Currently pending before the House Committee on Motor Vehicles, HB 833 faces an uphill climb in the Republican-controlled Legislature, even as surging Hispanic and Asian populations in the state could add to the bill’s relevancy.
Granting driving credentials to people who don’t reside in the country legally means that “you’re essentially giving legitimacy to something that is already illegitimate … it is an inherent contradiction,” said Marci McCarthy, who leads the DeKalb County Republican Party.
Former state Rep. Jeff Jones, who served as vice chairman of the Motor Vehicles Committee from 2019 to 2020, said the bill is “so preposterous” that he assumed it was a “campaign ploy.”
“I predict a very negative reaction from Georgians when they learn that (HB 833) aims to document the undocumented,” Jones R-Brunswick, said in an email to the AJC.
In other states, GOP opposition to similar bills has hinged partly on concerns that making unauthorized immigrants eligible for driver’s licenses could lead to fraudulent attempts to vote in elections. That’s likely to be a sticking point in Georgia as well, where Republican lawmakers recently pushed through an expansive new election law that includes some restrictions on voting.
“I think (HB 833) is going to be dead on arrival,” McCarthy said. “I wish the Democrats would put this much effort into voter ID overall in Georgia.”
Possible benefits of expansion
Despite the opposition, advocates say expanded access to driver’s licenses is needed due to the lack of viable public transit alternatives in vast swaths of the state.
“In a place like Georgia, not being able to drive is not being able to eat,” said Kavi Vu, spokeswoman for the Asian American Advocacy Fund, one of the groups advocating for the adoption of HB 833.
Though unauthorized immigrants would be among those most directly impacted by HB 833, other marginalized groups with limited access to identification documents — including survivors of domestic violence, homeless people and formerly incarcerated individuals — could benefit as well, advocates say.
The legislation could also yield public safety benefits and would allow for better access to health care, including vaccinations against COVID-19, supporters say.
A report published this year by the left-leaning Georgia Budget and Policy Institute found that expanding access to driver’s licenses could have a positive impact on road safety and generate new revenue for state coffers from vehicle registrations, licensing fees, and motor fuel taxes.
“As far as people who drive automobiles on the road, you want them to know what the rules of the road are, and you want them to be able to go through the process of becoming credentialed to drive,” David Schaefer, research director at the institute, said. “We think that (HB 833) really facilitates that.”
According to a report from the AAA Foundation for Traffic Safety, 1 in 5 fatal car crashes involve an unlicensed or invalidly licensed driver. Those drivers are also 10 times more likely to leave the scene of an accident than validly licensed drivers. And per GBPI, giving all immigrant drivers the opportunity to become licensed would mean more of those drivers would take out car insurance than is currently the case. That could lower premiums for everyone else.
In California, after over 1 million undocumented immigrants were able to apply for driver’s licenses, hit-and-runs were reduced by 10%, according to research published in the Proceedings of the National Academy of Sciences of the United States of America. Similar policy changes in Connecticut contributed to hit-and-runs in certain cities there declining by 15%, according to official data — leading to millions of dollars saved in related expenses.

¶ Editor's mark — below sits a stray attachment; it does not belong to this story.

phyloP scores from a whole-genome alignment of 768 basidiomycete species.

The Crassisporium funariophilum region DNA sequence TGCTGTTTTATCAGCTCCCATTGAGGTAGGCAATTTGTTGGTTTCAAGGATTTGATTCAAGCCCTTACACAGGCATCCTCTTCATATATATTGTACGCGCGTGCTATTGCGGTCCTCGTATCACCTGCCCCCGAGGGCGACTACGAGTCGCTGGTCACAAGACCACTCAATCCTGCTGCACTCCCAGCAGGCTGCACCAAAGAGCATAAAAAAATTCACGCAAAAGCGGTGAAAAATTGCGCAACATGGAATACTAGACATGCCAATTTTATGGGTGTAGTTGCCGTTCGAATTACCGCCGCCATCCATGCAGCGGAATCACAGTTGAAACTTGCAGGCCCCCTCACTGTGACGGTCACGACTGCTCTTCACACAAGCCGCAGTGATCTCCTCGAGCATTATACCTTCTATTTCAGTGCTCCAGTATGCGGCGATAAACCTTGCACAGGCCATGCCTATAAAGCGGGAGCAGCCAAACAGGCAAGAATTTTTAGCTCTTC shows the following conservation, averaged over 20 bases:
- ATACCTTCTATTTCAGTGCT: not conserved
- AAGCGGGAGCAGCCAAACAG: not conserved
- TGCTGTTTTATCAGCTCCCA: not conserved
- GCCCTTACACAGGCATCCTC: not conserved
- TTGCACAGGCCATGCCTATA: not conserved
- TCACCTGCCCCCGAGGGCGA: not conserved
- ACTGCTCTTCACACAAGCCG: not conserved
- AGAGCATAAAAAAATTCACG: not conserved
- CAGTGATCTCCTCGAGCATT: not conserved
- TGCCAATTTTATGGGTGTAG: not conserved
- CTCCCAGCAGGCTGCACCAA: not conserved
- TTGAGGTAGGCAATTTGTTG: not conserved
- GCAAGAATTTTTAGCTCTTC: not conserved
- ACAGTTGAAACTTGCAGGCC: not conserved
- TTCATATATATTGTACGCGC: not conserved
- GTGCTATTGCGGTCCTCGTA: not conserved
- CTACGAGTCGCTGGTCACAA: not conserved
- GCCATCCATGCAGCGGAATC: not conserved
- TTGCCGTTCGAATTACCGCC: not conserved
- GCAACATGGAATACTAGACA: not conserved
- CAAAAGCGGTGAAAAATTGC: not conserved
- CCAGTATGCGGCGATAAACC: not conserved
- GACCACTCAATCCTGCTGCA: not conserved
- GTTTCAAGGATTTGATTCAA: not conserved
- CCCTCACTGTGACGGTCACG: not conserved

GBPI estimates that, within the first three years of implementation, about 40% of the state’s 400,000 unauthorized immigrants would seek a license — that’s nearly 165,000 people.
Immigration advocates say licenses would also represent a boon for mental health.
“A lot of our community would want nothing more than to be able to drive with peace of mind, without that stress of having to every morning leave their house to go to work and not knowing if they are going to be stopped and and referred to ICE,” said Vanesa Sarazua, founder of the Gainesville-based Hispanic Alliance GA. “The emotional turmoil that we have is real … And it’s an impact in our community that is seldom spoken about.”
Some hesitancy on both sides
Garnering support for the legislation will be challenging.
Some states, like Maryland, that allowed unauthorized immigrants to obtain a legal ID found that hundreds of licenses were issued to applicants who submitted counterfeit documentation. In 2006, Tennessee ended its licensing program for unauthorized immigrants, after federal investigations showed that some applicants used fraudulent documents, and in some cases also bribed state workers, to secure driving privileges.
In other parts of the country, some states’ expanded driver’s license programs were used by immigration enforcement authorities to obtain participating immigrants’ personal information, leading to arrests and deportations.
To get the support of the immigrant community, sponsors of the Georgia bill have included language that would prevent routine information sharing with ICE, stipulating that a federal court order would need to be produced for any data to be released.
Schaefer says that provision would be key in not only protecting private information, but also in getting members of the unauthorized community to sign up for licenses in the first place.
“If you are going to encourage people to apply, they have to know that their information will not be used against them,” he said.
Lautaro Grinspan is a Report for America corps member covering metro Atlanta’s immigrant communities.